Tuesday, June 10, 2008

What's the Worst that Could Happen?

Recently I spoke with a friend currently considering a move to a small business from a large company. Actually, that is a common enough occurrence that the timing is almost irrelevant. Anyway, a point that I remind folks of when considering a move such as this is to put a fine point on picturing the "worst case."

Many people create a long list of excuses when considering small business ventures. It is important, however, actually to spend some time defining and thinking through these. In the end, you are left with a picture of "the worst that could happen." I suspect you will be surprised with how livable this case actually is. Seriously. Also, you will find ways to minimize the risk. For example, if you are concerned that the opportunity doesn't pan out, and you have to go back to "a real job," keep your network active to keep that option open. It's a minimal investment to help insure options you may need.

The goal is to move beyond a point of worrying about worst case scenarios in order to focus on the opportunities. Think of Maslow's hierarchy--if you have some comfort that self-preservation is taken care of, you can reach for self-actualization.

Humans have a limitless ability to create obstacles to their own progress. Defining these will enable you to address them. And by addressing them, you will enhance your ability to reach your goals.

Thursday, June 5, 2008

Your Corporate America Peers

Beware "someday." You will hear this word a lot within the walls of Corporate America. If you had a nickel for every person you talk to and hear "Someday, I'm going to pursue this small business opportunity ...." A good barometer of your own readiness and willingness to pursue this path can be found in your belief in what your cohorts are saying. Over time, you will likely realize that 90+% of these folks will never in fact come close to taking that plunge.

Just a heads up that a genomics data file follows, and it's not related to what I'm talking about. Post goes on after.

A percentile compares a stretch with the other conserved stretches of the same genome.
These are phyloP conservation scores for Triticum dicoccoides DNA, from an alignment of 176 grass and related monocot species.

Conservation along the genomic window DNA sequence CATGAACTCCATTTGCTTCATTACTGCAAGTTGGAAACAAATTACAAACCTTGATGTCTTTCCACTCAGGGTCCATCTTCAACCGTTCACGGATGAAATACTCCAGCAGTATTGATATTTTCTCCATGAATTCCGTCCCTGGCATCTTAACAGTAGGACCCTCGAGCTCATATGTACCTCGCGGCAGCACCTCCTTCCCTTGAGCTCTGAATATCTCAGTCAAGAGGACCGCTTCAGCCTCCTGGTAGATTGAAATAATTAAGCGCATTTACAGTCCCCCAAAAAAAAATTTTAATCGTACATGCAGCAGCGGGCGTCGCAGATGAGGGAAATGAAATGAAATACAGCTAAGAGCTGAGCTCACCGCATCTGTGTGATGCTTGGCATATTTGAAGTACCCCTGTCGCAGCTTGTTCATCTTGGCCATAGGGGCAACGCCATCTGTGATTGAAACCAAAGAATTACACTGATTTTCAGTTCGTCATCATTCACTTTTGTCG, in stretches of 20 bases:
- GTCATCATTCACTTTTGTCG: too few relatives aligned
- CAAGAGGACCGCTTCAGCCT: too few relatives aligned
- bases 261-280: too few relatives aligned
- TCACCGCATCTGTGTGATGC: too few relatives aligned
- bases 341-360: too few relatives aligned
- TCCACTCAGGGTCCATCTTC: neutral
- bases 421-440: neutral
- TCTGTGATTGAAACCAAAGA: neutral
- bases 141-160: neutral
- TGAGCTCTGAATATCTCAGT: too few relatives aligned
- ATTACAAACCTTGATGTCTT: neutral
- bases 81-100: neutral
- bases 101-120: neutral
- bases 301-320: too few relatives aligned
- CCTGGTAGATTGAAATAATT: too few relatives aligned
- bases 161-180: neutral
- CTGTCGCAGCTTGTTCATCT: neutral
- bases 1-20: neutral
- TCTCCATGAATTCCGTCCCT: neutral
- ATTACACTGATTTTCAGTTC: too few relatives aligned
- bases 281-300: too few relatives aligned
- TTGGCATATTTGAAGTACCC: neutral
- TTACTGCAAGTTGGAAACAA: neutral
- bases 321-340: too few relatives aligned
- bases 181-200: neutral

It's not your place to point this out to your peers. What's the value in that? And remember, "there but for the grace of God go you"! The golden handcuffs and the perception of security are strong within those walls. My conviction is that the companies want you to believe in those. The more you do, the more those intangibles help to keep you there.

But don't allow yourself to fall victim to the "someday" story. The trap here is that you find yourself telling that "someday" story year after year. And the next thing you know, you too are handcuffed and thinking about that plunge you planned to take.

Monday, June 2, 2008

Gaining Small Business Experience in Corporate America

Generally speaking, it is possible to customize your experience in Corporate America in order to better prepare yourself for small business. The catch, however, is that you likely have to be prepared to choose the road less traveled. Large companies often reward those who specialize, those who excel at internal politics, those that make stellar Powerpoint decks, those that attend the most meetings, etc. Consider how these pursuits fit with your long term goal. Are these getting you further down the path in the (at least) general direction of your goal? It is unlikely.

Make conscious choices to seek variety and experience in areas that will apply to your goals. Pay particular attention to areas in which you feel deficient. Generally speaking areas that will translate well for entrepreneurs are going to be operations, finance, and sales.

Seek experience on truly managing a business for profitability. Salespeople that know how to drive top-line without regard to profitability (I'm sure you don't know any of these) will fail in smaller environments. Finance people that lack an appreciation of the realities of operating a business will likely be hanged by peers in a small business (this is an optimistic outcome!). Operations people (engineers take heed!) that fail to appreciate the pitfalls of "efficiency at any cost" will drive a business into the ground.

These choices may not always be the most popular or rewarded in the short term, but they will strengthen your foundation for future success. I might even go so far as to suggest that if you choose the road less traveled, it will make all the difference!